Thanks for reading. This is my first post.
Stick around for more to come.
“Writing is simply the expressing of thoughts into words. So why does it matter if we write irrational or rational, and maybe it doesn’t?”
Farley, MO – taken by myself
I find it odd that we often become the best writers in times of pain and suffering. And at first, it seems plausible that we can speak and write so vividly when our emotions are on high. Why that is, it’s a bit unclear, but I think it has to do with empathy. They say empathy is one of the greatest qualities you can find in a person, and, in my own simplified definition, it is the ability to feel what the other person is feeling. And how this pertains to writing is that, when we write, the best writing is the one that invokes the emotions of the reader, like a good song or an old picture. These emotions enable the reader to form a response to the writing. And, maybe it just makes them think a second longer than they would have otherwise, or maybe, it is so powerful, that it causes the reader to make a change in his or her personal life. But, that leaves my first statement unaddressed, and not only that, it leaves more questions. So why are we able to write so clearly when we are emotional? Better yet, why do we seem to be better writers and even more motivated writers? When looked at more closely, it doesn’t seem to make sense.
I’m not sure if anyone’s ever given you the advice, don’t make decisions when you’re angry. This advice is often taken without question. We know that if you are to make a decision in anger, it is often not the most rational decision, but rather, the irrational one. And when it comes to those who face depression, and they’re deciding whether or not to “end it all,” we tell them, you’re not thinking right, you’re being irrational. But again, what does this have to do with writing? Writing is simply the expressing of thoughts into words. So why does it matter if we write irrational or rational, and maybe it doesn’t? The fallacy that I see is that we often hope to achieve giving the reader advice, or a message to take away from our words. Our goal in writing shouldn’t be to only entertain our readers, but to leave the reader with an idea, at least, I find that the most powerful writers are able to do this. This is because when we can do this, our words become more than words, but something more. It’s something that transcends the physical paper and leaves something with us that we didn’t have before.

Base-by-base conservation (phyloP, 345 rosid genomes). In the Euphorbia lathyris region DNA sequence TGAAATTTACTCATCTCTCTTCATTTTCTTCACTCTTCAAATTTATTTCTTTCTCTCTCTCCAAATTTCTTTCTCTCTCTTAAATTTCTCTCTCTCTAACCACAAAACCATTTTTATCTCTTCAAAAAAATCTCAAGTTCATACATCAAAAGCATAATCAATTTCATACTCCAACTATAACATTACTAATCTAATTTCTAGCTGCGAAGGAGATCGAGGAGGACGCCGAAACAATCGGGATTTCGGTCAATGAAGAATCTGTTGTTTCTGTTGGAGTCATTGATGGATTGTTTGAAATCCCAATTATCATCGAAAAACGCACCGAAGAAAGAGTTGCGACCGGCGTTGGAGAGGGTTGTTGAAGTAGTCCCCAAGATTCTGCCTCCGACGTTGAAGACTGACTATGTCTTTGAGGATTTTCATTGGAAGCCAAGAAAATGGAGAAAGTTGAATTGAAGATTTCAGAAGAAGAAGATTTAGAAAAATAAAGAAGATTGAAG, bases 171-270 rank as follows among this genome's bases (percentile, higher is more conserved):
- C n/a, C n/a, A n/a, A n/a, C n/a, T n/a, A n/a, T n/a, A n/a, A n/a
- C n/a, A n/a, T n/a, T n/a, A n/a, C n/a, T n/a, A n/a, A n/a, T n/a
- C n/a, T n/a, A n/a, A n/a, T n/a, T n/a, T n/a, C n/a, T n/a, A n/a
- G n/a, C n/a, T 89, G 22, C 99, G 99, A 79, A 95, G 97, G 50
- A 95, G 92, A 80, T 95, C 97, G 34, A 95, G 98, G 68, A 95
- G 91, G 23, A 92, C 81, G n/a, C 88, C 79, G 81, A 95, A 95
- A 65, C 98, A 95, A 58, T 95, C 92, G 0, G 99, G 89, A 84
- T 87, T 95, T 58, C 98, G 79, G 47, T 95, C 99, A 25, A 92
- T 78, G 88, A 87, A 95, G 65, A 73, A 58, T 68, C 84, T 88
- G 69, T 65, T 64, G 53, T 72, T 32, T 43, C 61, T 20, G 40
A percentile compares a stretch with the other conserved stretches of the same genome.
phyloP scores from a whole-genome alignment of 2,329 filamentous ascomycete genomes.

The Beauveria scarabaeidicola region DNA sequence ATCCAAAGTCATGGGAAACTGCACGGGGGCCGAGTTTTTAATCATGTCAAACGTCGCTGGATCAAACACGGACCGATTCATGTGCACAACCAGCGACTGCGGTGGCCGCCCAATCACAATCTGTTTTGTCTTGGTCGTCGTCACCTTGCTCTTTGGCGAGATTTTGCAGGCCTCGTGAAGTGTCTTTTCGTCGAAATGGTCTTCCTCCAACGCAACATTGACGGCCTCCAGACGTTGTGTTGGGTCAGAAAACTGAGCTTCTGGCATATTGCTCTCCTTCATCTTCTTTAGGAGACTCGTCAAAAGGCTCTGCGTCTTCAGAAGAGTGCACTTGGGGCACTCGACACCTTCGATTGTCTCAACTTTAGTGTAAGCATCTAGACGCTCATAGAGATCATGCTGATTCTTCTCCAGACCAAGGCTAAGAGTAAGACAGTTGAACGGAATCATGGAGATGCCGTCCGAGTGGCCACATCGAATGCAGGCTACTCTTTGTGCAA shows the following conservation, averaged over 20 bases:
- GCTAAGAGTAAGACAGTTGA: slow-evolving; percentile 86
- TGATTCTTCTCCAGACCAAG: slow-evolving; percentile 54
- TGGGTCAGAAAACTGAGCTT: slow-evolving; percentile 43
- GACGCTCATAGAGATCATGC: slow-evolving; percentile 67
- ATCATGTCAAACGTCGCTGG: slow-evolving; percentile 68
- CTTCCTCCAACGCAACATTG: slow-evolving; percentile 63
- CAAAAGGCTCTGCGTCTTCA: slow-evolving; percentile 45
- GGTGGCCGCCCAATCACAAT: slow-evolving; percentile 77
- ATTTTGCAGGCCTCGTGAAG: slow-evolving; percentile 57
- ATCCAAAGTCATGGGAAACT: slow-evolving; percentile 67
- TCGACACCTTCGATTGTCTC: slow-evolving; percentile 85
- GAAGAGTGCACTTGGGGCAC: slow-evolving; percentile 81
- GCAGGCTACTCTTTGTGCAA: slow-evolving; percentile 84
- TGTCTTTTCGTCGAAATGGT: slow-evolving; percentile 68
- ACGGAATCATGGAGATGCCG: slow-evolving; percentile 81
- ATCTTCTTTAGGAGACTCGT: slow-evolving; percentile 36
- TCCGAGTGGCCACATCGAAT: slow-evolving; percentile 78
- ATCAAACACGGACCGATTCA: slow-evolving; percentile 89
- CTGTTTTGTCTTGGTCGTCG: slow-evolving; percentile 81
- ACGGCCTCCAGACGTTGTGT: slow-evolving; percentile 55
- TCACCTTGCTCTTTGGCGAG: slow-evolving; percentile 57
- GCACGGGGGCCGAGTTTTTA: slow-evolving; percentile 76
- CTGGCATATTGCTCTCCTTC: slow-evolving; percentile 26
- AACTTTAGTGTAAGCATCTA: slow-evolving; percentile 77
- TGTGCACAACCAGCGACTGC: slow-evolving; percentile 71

It may be confusing to why I am bringing this all up. It may also be confusing to how I’m laying it out, and why it might seem these ideas are a bit scattered, to say the least. The reason to have brought these points to your attention is to simply inform you, as the reader, what is to come in this blog. I will admit, at times, I will write when I’m angry. At other times, I write when in times of despair. And finally, there were times when I write, with the only goal being to properly express my ideas in words. There were no emotions involved. Why this matters is because, when you’re reading, it may feel, at times, that you’ll connect to it very well. You’ll feel that it is speaking to the emotions you have felt in your life that were similar to the emotions that fueled a section of the book. In the same way, you might feel that there times my writing doesn’t make sense, or is hard to follow. This could be because the emotions used to write that particular post were not similar to the ones you’ve felt yourself, or it simply could be that writing does not have any emotion involved, and you’re able to clearly and logically disagree with any points I might have made. I only ask that you keep this in mind when you’re reading. If there’s a piece I’ve written that does seem to drag on, try to push through it, or if you can’t, skip it. This blog and my writing are more or less a narrated collection of my thoughts, and, like your thoughts as well, will not always follow what should be a logical order.
Thanks for reading,
Cory von Seggern